Prepared at the request of a Dutch student at the College of Europe in Warsaw who is in the British delegation for a mock debate on fisheries. There are obviously not many Britons there.

Suggested statement by the British Delegation on Fisheries

Ladies and Gentlemen

The statement I am about to read on behalf of the British delegation will surprise you. It is intended to do exactly that. For too many years, British delegations to discussions on fishing have spoken from an abject position on their knees. This time, we are standing up.

I will begin by reminding all delegates of the debt they, and, indeed, the whole world, owe to the fathers of our fishermen, and to their families, who knew that every time the men of the family put to sea, it might be last time they would ever see them again.

I know that after making this statement, the British delegation will be told that they are standing alone in Europe. In 1940, we indeed stood alone, a lonely fortress of freedom, without which there would have been no Canadian and American intervention in Europe or supplies of arms and fuel to the crucial North Russian front. If we had fallen, all Europe by now would be groaning under a cruel Nazi tyranny.

Without the gallantry and sacrifice of our fishermen, we should have succumbed to the Nazi blockade. Our fishermen swept the mines, and sometimes were blown up by them. They hunted the U-Boats, and sometimes became the quarry. They escorted the convoys. They patrolled the cruel waters of the Arctic. The went with the North Russian convoys, where, to the pitiless U-Boat wolf-packs, the surface raiders and Nazi bombers were added the fury of the Arctic. Where the wind knifes down from the Pole, through the thickest clothing, where the black ice freezes on decks and rigging, where the ice laden spray cuts unguarded faces to the bone and the waves are higher than a house.

Condition for which the big distant waters fishing vessels were far better suited than razor-bowed warships weighed down with guns and armour, with steel interiors streaming with condensation. In those heroic days, the fathers of our fishermen wrote a page of glory worthy to rank with the deeds of the fighter pilots of the Battle of Britain and the defenders of Stalingrad. They and their children have found little gratitude, either from their own country or from those they helped to liberate from the evils of Nazism. On the contrary, they have been shamefully swindled and subject to insult and abuse. It is ironical that the Russian government continues to award gold medals to survivors of the convoys, many fishermen amongst them.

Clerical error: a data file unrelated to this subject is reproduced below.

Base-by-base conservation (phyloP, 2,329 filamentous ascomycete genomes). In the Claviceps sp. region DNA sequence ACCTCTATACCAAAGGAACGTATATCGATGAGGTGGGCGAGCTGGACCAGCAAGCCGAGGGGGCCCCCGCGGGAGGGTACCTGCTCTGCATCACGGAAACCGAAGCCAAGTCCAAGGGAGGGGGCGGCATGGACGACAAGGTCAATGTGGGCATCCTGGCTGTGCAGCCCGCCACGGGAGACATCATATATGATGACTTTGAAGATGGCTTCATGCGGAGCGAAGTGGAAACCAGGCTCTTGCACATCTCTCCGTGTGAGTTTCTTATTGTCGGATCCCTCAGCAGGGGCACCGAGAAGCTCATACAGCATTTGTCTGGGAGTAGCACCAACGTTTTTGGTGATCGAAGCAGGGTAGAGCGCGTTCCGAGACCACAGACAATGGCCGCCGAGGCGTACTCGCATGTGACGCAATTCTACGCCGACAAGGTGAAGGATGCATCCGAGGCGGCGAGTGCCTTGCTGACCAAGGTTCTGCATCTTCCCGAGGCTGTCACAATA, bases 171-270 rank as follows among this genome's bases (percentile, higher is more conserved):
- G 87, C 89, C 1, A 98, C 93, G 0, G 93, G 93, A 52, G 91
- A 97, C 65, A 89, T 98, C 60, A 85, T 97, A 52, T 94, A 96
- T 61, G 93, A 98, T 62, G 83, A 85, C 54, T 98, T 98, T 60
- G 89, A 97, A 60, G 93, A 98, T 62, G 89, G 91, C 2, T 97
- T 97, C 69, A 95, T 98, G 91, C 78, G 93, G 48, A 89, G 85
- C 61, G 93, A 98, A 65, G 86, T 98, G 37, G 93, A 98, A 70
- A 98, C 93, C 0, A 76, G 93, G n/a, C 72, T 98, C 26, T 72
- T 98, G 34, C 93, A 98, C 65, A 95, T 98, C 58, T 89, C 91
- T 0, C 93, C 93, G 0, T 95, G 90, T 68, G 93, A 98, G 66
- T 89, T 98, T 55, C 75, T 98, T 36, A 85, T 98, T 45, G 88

Britain is an island, or rather a group of islands, from Shetland to the Channel Islands. Consequently, it has a wide range of coastal shallows. In addition, the submerged land masses in the North Sea, like the famous Dogger Bank, lie almost entirely on the British side of the Median Line which divides the British 200-mile to Median Line Exclusive Fishing Zone from the small fishing Zones of other EU nations, with only narrow shallows, most of which have been turned into Fish Deserts, by years of reckless and irresponsible fishing.

Demersal (bottom-feeding fish) fish hatch, mature, and feed in warm shallows. Pelagic (mid-water feeding) fish hatch, mature and return to shallows to spawn. It is therefore not surprising that probably 80% of the non-Mediterranean fish stocks of EU nations is found in British waters.

Until 1970, the Common Market found no need for a Common Fisheries Policy. Why was this suddenly found to be essential at that time. The answer is simple. It was becoming evident that the uncontrolled exploitation of the worlds fisheries was leading to disaster, and that extended fishing limits were inevitable. Britain, with huge fish stocks and Norway with considerable stocks, were considering membership. So a shabby trick was devised, to ensure that British and Norwegian fishermen would not benefit from extended national limits. The bizarre doctrine was devised, that all fish within the waters of member states should be a common resource to which all Common Market fishermen had an equal right of access. This strange concept would be laughed at anywhere else in the world.